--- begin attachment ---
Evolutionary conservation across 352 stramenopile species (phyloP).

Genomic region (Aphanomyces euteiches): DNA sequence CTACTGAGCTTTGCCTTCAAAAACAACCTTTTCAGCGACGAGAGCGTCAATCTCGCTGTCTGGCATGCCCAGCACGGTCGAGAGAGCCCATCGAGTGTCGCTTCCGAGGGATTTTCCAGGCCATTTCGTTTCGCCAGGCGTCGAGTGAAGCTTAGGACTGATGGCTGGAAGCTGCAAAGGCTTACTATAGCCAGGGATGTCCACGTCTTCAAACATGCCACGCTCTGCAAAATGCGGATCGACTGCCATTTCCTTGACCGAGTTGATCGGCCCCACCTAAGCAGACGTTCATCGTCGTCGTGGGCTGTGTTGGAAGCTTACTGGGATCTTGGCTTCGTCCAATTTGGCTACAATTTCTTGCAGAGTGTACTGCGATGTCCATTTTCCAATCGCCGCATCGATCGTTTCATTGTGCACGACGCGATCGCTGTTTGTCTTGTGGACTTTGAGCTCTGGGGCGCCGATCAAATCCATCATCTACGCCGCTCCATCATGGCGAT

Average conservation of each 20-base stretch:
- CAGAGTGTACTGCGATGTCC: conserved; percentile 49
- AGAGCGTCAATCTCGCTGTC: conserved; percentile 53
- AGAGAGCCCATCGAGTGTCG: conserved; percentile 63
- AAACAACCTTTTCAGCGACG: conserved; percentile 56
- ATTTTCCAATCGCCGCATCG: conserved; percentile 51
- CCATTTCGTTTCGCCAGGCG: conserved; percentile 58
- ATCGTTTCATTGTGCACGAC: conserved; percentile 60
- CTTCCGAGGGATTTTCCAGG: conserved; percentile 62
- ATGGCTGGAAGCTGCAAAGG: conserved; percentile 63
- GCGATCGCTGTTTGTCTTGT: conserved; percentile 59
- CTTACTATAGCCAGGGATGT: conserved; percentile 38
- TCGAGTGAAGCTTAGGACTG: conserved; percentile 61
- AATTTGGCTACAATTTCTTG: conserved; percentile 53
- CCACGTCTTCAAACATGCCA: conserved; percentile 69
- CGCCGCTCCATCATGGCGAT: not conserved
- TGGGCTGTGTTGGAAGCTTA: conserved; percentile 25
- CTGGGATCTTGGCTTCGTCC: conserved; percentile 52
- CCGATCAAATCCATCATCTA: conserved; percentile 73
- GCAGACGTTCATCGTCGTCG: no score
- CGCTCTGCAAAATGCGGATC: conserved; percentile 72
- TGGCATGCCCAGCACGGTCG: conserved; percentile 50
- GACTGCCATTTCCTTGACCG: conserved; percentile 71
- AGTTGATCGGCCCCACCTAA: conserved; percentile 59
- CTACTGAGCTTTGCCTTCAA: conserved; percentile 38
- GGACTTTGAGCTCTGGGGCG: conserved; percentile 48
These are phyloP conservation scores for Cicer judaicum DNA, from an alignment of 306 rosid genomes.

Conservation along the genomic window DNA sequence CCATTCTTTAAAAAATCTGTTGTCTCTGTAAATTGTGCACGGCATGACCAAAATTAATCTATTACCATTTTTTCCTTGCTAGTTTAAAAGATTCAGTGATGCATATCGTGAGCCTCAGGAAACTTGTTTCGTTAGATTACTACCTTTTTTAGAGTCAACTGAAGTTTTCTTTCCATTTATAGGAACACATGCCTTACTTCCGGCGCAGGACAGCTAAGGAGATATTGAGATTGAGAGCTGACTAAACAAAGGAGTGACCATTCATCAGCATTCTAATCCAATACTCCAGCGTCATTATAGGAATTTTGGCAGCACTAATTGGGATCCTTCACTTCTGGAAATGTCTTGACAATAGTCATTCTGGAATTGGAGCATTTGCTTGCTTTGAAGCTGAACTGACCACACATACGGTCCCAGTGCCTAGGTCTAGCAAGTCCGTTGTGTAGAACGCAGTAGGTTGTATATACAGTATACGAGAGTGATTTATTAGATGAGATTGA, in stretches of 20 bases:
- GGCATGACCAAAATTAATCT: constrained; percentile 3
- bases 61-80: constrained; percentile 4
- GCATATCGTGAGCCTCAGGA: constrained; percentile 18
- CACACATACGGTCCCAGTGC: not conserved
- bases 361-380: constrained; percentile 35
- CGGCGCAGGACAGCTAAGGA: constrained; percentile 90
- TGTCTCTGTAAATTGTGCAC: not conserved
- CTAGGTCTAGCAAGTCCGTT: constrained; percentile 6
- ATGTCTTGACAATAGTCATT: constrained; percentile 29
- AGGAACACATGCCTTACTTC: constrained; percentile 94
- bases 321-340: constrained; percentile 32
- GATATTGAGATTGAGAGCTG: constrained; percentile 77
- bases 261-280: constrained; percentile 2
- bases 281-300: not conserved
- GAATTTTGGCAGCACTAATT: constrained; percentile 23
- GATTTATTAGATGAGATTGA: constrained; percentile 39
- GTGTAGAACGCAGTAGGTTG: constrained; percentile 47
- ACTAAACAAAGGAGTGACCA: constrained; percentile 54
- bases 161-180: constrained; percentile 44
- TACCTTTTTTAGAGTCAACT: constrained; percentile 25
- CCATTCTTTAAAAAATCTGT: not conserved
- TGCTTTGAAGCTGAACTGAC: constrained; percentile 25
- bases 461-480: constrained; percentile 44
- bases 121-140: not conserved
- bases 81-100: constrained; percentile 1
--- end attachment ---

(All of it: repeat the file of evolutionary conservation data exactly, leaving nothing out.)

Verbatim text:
Evolutionary conservation across 352 stramenopile species (phyloP).

Genomic region (Aphanomyces euteiches): DNA sequence CTACTGAGCTTTGCCTTCAAAAACAACCTTTTCAGCGACGAGAGCGTCAATCTCGCTGTCTGGCATGCCCAGCACGGTCGAGAGAGCCCATCGAGTGTCGCTTCCGAGGGATTTTCCAGGCCATTTCGTTTCGCCAGGCGTCGAGTGAAGCTTAGGACTGATGGCTGGAAGCTGCAAAGGCTTACTATAGCCAGGGATGTCCACGTCTTCAAACATGCCACGCTCTGCAAAATGCGGATCGACTGCCATTTCCTTGACCGAGTTGATCGGCCCCACCTAAGCAGACGTTCATCGTCGTCGTGGGCTGTGTTGGAAGCTTACTGGGATCTTGGCTTCGTCCAATTTGGCTACAATTTCTTGCAGAGTGTACTGCGATGTCCATTTTCCAATCGCCGCATCGATCGTTTCATTGTGCACGACGCGATCGCTGTTTGTCTTGTGGACTTTGAGCTCTGGGGCGCCGATCAAATCCATCATCTACGCCGCTCCATCATGGCGAT

Average conservation of each 20-base stretch:
- CAGAGTGTACTGCGATGTCC: conserved; percentile 49
- AGAGCGTCAATCTCGCTGTC: conserved; percentile 53
- AGAGAGCCCATCGAGTGTCG: conserved; percentile 63
- AAACAACCTTTTCAGCGACG: conserved; percentile 56
- ATTTTCCAATCGCCGCATCG: conserved; percentile 51
- CCATTTCGTTTCGCCAGGCG: conserved; percentile 58
- ATCGTTTCATTGTGCACGAC: conserved; percentile 60
- CTTCCGAGGGATTTTCCAGG: conserved; percentile 62
- ATGGCTGGAAGCTGCAAAGG: conserved; percentile 63
- GCGATCGCTGTTTGTCTTGT: conserved; percentile 59
- CTTACTATAGCCAGGGATGT: conserved; percentile 38
- TCGAGTGAAGCTTAGGACTG: conserved; percentile 61
- AATTTGGCTACAATTTCTTG: conserved; percentile 53
- CCACGTCTTCAAACATGCCA: conserved; percentile 69
- CGCCGCTCCATCATGGCGAT: not conserved
- TGGGCTGTGTTGGAAGCTTA: conserved; percentile 25
- CTGGGATCTTGGCTTCGTCC: conserved; percentile 52
- CCGATCAAATCCATCATCTA: conserved; percentile 73
- GCAGACGTTCATCGTCGTCG: no score
- CGCTCTGCAAAATGCGGATC: conserved; percentile 72
- TGGCATGCCCAGCACGGTCG: conserved; percentile 50
- GACTGCCATTTCCTTGACCG: conserved; percentile 71
- AGTTGATCGGCCCCACCTAA: conserved; percentile 59
- CTACTGAGCTTTGCCTTCAA: conserved; percentile 38
- GGACTTTGAGCTCTGGGGCG: conserved; percentile 48
These are phyloP conservation scores for Cicer judaicum DNA, from an alignment of 306 rosid genomes.

Conservation along the genomic window DNA sequence CCATTCTTTAAAAAATCTGTTGTCTCTGTAAATTGTGCACGGCATGACCAAAATTAATCTATTACCATTTTTTCCTTGCTAGTTTAAAAGATTCAGTGATGCATATCGTGAGCCTCAGGAAACTTGTTTCGTTAGATTACTACCTTTTTTAGAGTCAACTGAAGTTTTCTTTCCATTTATAGGAACACATGCCTTACTTCCGGCGCAGGACAGCTAAGGAGATATTGAGATTGAGAGCTGACTAAACAAAGGAGTGACCATTCATCAGCATTCTAATCCAATACTCCAGCGTCATTATAGGAATTTTGGCAGCACTAATTGGGATCCTTCACTTCTGGAAATGTCTTGACAATAGTCATTCTGGAATTGGAGCATTTGCTTGCTTTGAAGCTGAACTGACCACACATACGGTCCCAGTGCCTAGGTCTAGCAAGTCCGTTGTGTAGAACGCAGTAGGTTGTATATACAGTATACGAGAGTGATTTATTAGATGAGATTGA, in stretches of 20 bases:
- GGCATGACCAAAATTAATCT: constrained; percentile 3
- bases 61-80: constrained; percentile 4
- GCATATCGTGAGCCTCAGGA: constrained; percentile 18
- CACACATACGGTCCCAGTGC: not conserved
- bases 361-380: constrained; percentile 35
- CGGCGCAGGACAGCTAAGGA: constrained; percentile 90
- TGTCTCTGTAAATTGTGCAC: not conserved
- CTAGGTCTAGCAAGTCCGTT: constrained; percentile 6
- ATGTCTTGACAATAGTCATT: constrained; percentile 29
- AGGAACACATGCCTTACTTC: constrained; percentile 94
- bases 321-340: constrained; percentile 32
- GATATTGAGATTGAGAGCTG: constrained; percentile 77
- bases 261-280: constrained; percentile 2
- bases 281-300: not conserved
- GAATTTTGGCAGCACTAATT: constrained; percentile 23
- GATTTATTAGATGAGATTGA: constrained; percentile 39
- GTGTAGAACGCAGTAGGTTG: constrained; percentile 47
- ACTAAACAAAGGAGTGACCA: constrained; percentile 54
- bases 161-180: constrained; percentile 44
- TACCTTTTTTAGAGTCAACT: constrained; percentile 25
- CCATTCTTTAAAAAATCTGT: not conserved
- TGCTTTGAAGCTGAACTGAC: constrained; percentile 25
- bases 461-480: constrained; percentile 44
- bases 121-140: not conserved
- bases 81-100: constrained; percentile 1